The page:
Facing yearslong waitlists, nonprofit and city leaders aim to address child care shortage

Nonprofit leaders and West Fargo city staff are looking for ways to address the lack of child care options and yearslong waitlists.

Five women sit at a table with a banner for the boys and girls clubs of the red river valley attached to the front.
Amy Jacobson, North Dakota Childcare Action Alliance; Lorrie Thoemke, YMCA of Cass and Clay Counties; Robin Nelson, Boys & Girls Clubs of the Red River Valley CEO; Jolene Garty, South East Education Cooperative; and Kristin Knorr, North Dakota Afterschool Network, address the current child care crisis during a press conference at the Boys & Girls Clubs of the Red River Valley on Friday, Feb. 3, 2023.
David Samson / The Forum

FARGO — As the child care crisis reaches a fever pitch, a group of advocates gathered for a press conference Friday, Feb. 3, to highlight what they believe is causing the lack of child care and suggest solutions that agencies and legislators can implement.

At the same time, West Fargo City Commissioner Mandy George and Economic Development Director Casey Sanders-Berglund are preparing to present a plan Monday about how the city can help solve the problem.

Hundreds of families are desperately seeking child care. The amount of providers has not kept pace with demand, and many parents have to make a choice between their jobs and taking care of their children, the nonprofit leaders said at the press conference.

Lorrie Thoemke, vice president of learning centers at YMCA of Cass & Clay Counties, said Friday that there are 121 infants on the wait list for day care openings. By the time those children would be able to join a day care, they will be 4 years old, she said.

Boys & Girls Clubs of the Red River Valley CEO Robin Nelson called the conference along with Thoemke, North Dakota Childcare Action Alliance Executive Director Amy Jacobson, South East Education Cooperative Director of Teaching and Learning Services Jolene Garty and North Dakota Afterschool Network Lead Kristin Knorr.


In 2022, Jacobson said, "there was not a month that went by that we did not talk about the shortage of child care."

Not only does the shortage force some parents to leave the workforce, Knorr said, but it also causes others to compromise on their choice of child care.

"Some people are making the choice of having to send their kids somewhere they don't feel comfortable," she said.

The women presented a number of solutions that legislators and agencies could assist with, such as increasing wages and benefits for child care workers. The average pay for a child care worker in North Dakota is $11.19 per hour, according to a report by the North Dakota Afterschool Network.

Another statewide solution would be to offer incentives that promote public-private partnerships for child care and to help streamline North Dakota's fingerprinting process.

Child care workers must pass a background check and have fingerprints on file. However, those checks take six to 12 weeks to process in North Dakota.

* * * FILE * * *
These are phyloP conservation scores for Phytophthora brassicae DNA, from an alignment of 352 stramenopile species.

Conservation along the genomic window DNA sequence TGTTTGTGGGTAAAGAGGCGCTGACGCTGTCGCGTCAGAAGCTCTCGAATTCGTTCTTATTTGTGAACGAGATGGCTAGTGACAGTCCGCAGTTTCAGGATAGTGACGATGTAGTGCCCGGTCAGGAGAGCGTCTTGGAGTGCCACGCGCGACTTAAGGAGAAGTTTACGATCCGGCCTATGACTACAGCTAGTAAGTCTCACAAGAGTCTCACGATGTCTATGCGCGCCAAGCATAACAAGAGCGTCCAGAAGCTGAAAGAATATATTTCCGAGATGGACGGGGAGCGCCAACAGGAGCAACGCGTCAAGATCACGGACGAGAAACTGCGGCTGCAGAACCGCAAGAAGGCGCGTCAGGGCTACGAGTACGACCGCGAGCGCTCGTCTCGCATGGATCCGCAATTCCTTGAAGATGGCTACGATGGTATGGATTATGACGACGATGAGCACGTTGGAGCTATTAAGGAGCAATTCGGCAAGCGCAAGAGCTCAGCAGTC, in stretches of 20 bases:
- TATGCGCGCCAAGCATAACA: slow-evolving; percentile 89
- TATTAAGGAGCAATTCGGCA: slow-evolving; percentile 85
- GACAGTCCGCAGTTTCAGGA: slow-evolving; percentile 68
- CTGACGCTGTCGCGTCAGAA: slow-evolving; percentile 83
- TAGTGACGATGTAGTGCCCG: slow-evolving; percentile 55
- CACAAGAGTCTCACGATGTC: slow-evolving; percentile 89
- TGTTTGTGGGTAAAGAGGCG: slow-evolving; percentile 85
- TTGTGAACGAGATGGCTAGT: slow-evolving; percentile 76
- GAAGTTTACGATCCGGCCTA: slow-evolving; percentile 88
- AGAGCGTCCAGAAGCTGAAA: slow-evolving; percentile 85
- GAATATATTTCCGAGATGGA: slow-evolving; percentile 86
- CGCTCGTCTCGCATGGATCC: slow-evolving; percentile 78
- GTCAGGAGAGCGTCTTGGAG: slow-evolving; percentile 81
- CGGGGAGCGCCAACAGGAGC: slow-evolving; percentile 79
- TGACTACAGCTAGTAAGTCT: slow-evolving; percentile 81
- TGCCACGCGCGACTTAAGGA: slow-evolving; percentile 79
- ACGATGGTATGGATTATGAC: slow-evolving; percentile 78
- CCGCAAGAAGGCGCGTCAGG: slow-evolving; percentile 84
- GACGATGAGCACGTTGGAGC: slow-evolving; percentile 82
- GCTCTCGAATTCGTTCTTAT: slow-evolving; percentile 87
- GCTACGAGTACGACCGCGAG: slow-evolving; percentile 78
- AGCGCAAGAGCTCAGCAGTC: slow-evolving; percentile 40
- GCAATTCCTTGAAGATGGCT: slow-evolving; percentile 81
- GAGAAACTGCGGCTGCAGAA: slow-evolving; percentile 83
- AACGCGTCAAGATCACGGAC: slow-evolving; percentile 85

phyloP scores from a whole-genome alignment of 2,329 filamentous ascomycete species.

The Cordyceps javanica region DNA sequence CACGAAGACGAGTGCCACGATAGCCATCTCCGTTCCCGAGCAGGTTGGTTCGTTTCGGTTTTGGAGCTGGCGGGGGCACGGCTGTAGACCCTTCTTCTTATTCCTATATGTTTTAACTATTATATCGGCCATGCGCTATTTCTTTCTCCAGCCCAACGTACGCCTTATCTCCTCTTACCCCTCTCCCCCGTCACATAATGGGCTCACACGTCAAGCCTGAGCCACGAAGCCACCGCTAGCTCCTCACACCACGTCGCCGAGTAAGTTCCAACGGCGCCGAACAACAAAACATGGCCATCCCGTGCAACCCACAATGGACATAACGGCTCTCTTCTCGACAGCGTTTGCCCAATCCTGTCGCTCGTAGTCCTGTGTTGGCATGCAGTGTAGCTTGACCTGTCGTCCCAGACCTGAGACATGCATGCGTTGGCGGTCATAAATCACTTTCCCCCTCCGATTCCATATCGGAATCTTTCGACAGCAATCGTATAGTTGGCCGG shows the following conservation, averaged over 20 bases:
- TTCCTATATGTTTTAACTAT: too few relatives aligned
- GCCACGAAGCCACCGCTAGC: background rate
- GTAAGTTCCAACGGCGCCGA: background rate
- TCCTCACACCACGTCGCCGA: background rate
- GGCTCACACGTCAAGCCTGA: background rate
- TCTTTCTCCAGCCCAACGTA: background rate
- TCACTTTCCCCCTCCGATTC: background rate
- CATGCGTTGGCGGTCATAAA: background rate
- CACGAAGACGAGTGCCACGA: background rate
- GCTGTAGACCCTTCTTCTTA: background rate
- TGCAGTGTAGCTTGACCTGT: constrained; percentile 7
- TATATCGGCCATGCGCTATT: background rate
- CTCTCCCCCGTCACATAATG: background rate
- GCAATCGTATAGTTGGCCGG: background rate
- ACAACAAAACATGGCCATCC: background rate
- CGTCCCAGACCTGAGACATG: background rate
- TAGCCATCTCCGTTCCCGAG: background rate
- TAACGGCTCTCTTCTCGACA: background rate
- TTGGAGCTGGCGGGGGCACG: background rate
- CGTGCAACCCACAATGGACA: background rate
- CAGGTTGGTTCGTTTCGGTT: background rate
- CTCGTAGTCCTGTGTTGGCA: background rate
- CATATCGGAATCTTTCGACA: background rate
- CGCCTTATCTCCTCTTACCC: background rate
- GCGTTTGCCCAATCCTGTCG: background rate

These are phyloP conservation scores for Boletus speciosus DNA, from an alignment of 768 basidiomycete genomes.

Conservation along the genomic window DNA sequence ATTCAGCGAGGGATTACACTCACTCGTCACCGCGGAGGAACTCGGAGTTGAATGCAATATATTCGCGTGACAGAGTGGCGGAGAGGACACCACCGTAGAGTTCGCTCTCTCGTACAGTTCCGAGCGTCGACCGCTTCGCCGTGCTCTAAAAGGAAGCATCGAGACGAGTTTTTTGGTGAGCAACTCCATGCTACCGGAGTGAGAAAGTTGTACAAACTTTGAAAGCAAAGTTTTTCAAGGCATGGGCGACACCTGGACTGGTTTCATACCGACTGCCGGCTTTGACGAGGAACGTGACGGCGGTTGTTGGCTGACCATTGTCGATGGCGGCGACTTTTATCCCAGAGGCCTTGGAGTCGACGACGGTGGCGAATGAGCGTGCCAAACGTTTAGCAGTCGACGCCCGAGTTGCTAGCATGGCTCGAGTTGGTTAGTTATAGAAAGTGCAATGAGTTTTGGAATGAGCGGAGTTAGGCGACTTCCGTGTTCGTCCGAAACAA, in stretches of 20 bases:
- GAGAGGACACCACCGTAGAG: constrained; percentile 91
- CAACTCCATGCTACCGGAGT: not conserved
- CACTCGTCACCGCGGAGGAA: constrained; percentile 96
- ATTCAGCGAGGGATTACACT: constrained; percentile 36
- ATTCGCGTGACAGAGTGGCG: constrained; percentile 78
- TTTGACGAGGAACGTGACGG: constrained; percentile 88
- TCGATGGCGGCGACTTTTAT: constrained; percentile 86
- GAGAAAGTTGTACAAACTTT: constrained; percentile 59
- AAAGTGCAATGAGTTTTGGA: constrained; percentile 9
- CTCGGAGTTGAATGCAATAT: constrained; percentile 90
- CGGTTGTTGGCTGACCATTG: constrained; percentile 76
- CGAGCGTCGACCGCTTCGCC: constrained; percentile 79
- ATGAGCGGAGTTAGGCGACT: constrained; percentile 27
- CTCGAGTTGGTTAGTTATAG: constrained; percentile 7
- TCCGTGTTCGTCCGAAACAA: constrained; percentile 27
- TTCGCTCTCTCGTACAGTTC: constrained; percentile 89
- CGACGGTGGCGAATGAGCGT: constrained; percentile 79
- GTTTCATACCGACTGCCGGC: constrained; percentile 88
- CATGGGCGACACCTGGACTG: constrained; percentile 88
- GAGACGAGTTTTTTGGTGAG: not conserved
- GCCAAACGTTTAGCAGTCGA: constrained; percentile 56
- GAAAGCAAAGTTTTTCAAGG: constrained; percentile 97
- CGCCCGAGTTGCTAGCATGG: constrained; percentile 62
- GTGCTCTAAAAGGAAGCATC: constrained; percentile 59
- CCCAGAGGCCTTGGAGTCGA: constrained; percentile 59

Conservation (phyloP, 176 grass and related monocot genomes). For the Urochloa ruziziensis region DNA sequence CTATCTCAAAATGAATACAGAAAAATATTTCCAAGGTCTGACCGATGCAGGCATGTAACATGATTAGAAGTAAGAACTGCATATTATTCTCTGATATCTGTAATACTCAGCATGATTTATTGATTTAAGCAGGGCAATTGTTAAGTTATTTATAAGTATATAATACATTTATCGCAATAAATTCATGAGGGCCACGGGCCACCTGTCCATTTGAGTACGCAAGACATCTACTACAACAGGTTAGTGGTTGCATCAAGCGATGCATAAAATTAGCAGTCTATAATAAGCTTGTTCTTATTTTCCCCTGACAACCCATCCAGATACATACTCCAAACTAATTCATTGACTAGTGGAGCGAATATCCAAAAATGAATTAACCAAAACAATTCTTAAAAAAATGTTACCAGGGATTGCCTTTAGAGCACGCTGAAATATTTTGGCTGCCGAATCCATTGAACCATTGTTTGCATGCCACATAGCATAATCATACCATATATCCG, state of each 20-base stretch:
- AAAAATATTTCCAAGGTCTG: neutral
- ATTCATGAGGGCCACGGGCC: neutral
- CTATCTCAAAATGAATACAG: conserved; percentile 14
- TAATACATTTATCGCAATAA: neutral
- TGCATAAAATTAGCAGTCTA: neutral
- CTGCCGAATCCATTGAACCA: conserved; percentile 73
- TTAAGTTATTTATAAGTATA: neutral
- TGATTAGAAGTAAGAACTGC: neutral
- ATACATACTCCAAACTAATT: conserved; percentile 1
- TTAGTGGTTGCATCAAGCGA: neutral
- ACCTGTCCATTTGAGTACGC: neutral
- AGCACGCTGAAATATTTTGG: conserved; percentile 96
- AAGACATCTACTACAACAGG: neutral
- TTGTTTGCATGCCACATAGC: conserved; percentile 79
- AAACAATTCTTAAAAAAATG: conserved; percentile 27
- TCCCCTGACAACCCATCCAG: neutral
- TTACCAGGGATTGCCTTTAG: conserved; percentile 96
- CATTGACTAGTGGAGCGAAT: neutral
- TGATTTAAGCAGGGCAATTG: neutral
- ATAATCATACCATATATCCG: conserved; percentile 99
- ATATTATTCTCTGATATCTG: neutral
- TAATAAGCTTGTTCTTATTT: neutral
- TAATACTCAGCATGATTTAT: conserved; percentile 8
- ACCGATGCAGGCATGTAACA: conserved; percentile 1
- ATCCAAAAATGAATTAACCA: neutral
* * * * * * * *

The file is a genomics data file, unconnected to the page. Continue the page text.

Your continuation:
In September, Gov. Doug Burgum proposed similar changes to address the child care shortage. The state Legislature is considering Senate Bill 2301, which would create a child care stabilization program to boost pay to child care providers.

Nelson pointed out that not only is child care regulated at the state level, but there are also federal regulations that can create a barrier. For instance, the Boys & Girls Club cannot invite a fireman into the building to give a presentation without that fireman passing the federal background requirement.


"Even though we are supervising the kids, we are sitting right there, we can't have them in," Garty said. "It's just too difficult. I get the rule, but does it really make sense? Is it really what we need to do?"

In West Fargo, George and Sanders-Berglund met with staff and commissioners in late 2022 to discuss options for helping grow child care providers' availability. After sending a citywide survey via residents' water bills, more than 250 people responded, alerting officials to the issues surrounding the lack of child care, most of which are similar to the challenges seen at the metro, state and national levels.

One of the biggest challenges for child care providers is finding the funds to pay for facility upgrades, staff training and licenses, Sanders-Berglund said.

To help with that, George and Sanders-Berglund will propose a Child Care Workforce Grant, which will be similar to the city's enterprise grant that is offered to new businesses.

The child care grant would be open to existing and new child care facilities, which would have to meet eligibility requirements to apply for the grant. The grant could then be used for upgrades or improvements. However, the grant would not be available for general operating costs or consumables.

"We're not trying to supplement your child care business, we're trying to say we'll have to help you upgrade your security systems, fix a fence, fix playground equipment, all the things you don't normally think of," Sanders-Berglund said.

The West Fargo proposal will be brought before for the full City Commission at its regular meeting at 5:30 p.m, Monday, Feb. 6, at West Fargo City Hall, 800 4th Ave. S.

Readers can reach West Fargo editor Wendy Reuer at or 701-241-5530 . Follow her on Twitter @ForumWendy .

As the West Fargo editor, Wendy Reuer covers all things West Fargo for The Forum and oversees the production of the weekly Pioneer.
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